Category Archives: Limericks

A Cheesy Limerick

Photo courtesy of
Not sure what Limburger cheese thinks about how its odiferous essence affects diners, but I have heard that if you can get past the smell, the cheese itself is delightfully nutty and sweet! Adding “Try Limburger cheese at least once before I die…even if it kills me!” to my bucket list. heehee! 

A Cheesy Limerick

From the Duchy of Limburg, now Liège
hails a much controversial cheese
though it smells like foul feet
it tastes nutty and sweet
slap a slice between rye if you please!


Na/GloPoWriMo2022 - Day 20 Prompt: write a poem that anthropomorphizes a kind of food.

Vicar on Fire! – NaPoWriMo/GloPoWriMo Challenge Day 7

Vicar on Fire!

A vicar from Plymouth, his parish, St. Budeaux
gave his virtual flock quite the spirited show
as he paused for a prayer
brushed a wick, unaware
then he ended his sermon with “stop, drop and roll”!


True Story: Coronavirus Vicar Accidentally Sets Arm on Fire While Recording His First Virtual Service. A Limerick seemed to be the perfect form for today’s NaPoWriMo/GloPoWriMo Challenge Day 7 prompt: Write a poem based on a news article.


Demonym – Friday’s Word of the Day

Today’s word of the Day on is demonym. It is defined as the name used for the people who live in particular country, state, or other locality: Two demonyms for the residents of Michigan are Michigander and Michiganian.”

Its origin from
The name noun demonym is clearly from the Greek dêmos, “people, common people, common soldiers, (as opposed to officers) popular government, democracy, district, country, land.”. The second part of the word comes from Greek dialect (Doric, Aeolic) ónyma, a variant of ónoams “name” s very common in compounds like antonym and pseudonym. It entered English in the late 20th Century.

From Wikipedia:

National Geographic attributes the term “demonym” to Merriam-Webster editor Paul Dickson in a recent work from 1990.[10] The word did not appear for nouns, adjectives, and verbs derived from geographical names in the Merriam-Webster Collegiate Dictionary nor in prominent style manuals such as the Chicago Manual of Style. It was subsequently popularized in this sense in 1997 by Dickson in his book Labels for Locals.[11] However, in What Do You Call a Person From…? A Dictionary of Resident Names (the first edition of Labels for Locals)[12] Dickson attributed the term to George H. Scheetz, in his Names’ Names: A Descriptive and Prescriptive Onymicon (1988),[1] which is apparently where the term first appears. The term may have been fashioned after demonymic, which the Oxford English Dictionary defines as the name of an Atheniancitizen according to the deme to which the citizen belongs, with its first use traced to 1893.

I discovered that there official or common demonyms and then there are colloquial demonyms. For example, someone from the USA is officially an American or a Yankees or Yanks; Zimbabweans are also called Zimbos; the French are Frogs or Gauls; Faulkland Islanders are Belongers; Costa Rican’s are Ticos; and Canadians are Canucks. Here in the states we have Buckeyes (Ohioans), Ice Chippers (Alaskans), and Cheeseheads ( Wisconsinites). You can see a comprehensive list on Wikipedia, HERE.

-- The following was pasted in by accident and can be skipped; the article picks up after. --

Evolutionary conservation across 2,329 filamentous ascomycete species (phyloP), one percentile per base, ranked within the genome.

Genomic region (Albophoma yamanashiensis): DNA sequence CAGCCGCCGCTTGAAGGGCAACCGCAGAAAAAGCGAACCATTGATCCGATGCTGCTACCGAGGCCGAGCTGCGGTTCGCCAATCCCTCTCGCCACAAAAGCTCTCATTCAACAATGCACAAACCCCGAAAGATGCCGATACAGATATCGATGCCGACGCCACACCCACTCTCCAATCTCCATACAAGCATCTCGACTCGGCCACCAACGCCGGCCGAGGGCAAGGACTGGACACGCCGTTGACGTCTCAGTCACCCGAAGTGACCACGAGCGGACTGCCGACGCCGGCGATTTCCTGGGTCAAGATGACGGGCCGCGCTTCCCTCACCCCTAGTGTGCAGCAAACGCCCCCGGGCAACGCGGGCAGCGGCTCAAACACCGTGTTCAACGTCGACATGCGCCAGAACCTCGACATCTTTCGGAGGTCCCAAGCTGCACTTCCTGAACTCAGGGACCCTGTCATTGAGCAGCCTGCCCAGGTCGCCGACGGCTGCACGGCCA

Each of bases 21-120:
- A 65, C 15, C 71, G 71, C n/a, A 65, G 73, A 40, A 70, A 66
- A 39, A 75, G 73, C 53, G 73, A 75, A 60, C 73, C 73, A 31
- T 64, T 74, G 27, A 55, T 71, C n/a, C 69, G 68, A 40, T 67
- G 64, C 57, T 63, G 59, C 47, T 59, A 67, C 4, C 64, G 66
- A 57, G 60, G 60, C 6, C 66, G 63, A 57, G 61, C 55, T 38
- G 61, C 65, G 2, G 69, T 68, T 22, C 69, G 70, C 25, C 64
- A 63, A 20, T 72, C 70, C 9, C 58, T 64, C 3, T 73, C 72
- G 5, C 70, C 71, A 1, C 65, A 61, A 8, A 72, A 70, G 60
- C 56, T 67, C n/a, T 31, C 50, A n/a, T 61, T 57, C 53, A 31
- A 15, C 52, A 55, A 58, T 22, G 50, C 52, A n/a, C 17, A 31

There is an unspoken rule when crafting a demonym. If you’re stuck, go with what the locals call themselves.

Normally I do a Haiku but given the word of the day I am thinking only a limerick will do.

There once was a dude from the hood
Who lived life upstanding and good
Now he was no gangster
Say bro, he might answer
But demonyms fall short as they should



Old King Teflon – Wacky Wednesday :)

Old King Teflonteflon

There once was an old king named Teflon.
He did what he pleased; it was bedlam!
For a while he was slick,
no indictments would stick,
‘til a crack jammed with truth spelled corruption!


April Poetry Month – A Poem a Day #27

So…true story…my poor birdbath faerie ornament took a tumble and busted her head open. (it didn’t help that the bird bath bowl fell on her…likely the doings of one of the neighborhood cats!) At any rate, like Humpty Dumpty, it is not likely that I will be able to patch her together, but then I thought, maybe, just maybe, there was a “REAL” faerie trapped inside just aching to get out…People who love faeries like I do will get this. You others…yep…it’s a tad loony. But it made me feel better about losing my favorite yard ornament.

Of course I have another poem to write today for Poetry month and I thought, “what a perfect topic for a limerick!” Truth be told, I don’t care much for limericks. We do them in challenges here on WordPress, but the topics are not always whimsical which makes for a very unlimericky limerick. Limericks should be fun or at least slightly far-fetched or unusual.

Here is a description of a proper limerick:
A Limerick consists of five lines. The first line usually begins with ‘There once was a….’ and ends with a name, person or place. The last line of a limerick is normally a little farfetched or unusual. It has a rhyme scheme of aabba. Lines 1,2 and 5 should rhyme and have the same syllable count and lines 3 and 4 should be shorter in length having a different rhyme.



Escape from Polymeria

There once was a faerie held captive in clay,
her perpetual frolic – a cute garden display
then one day she fell down
cracked a hole in her crown
on the wind now, she’s happily free to this day!

kat ~ 27 May 2016

%d bloggers like this: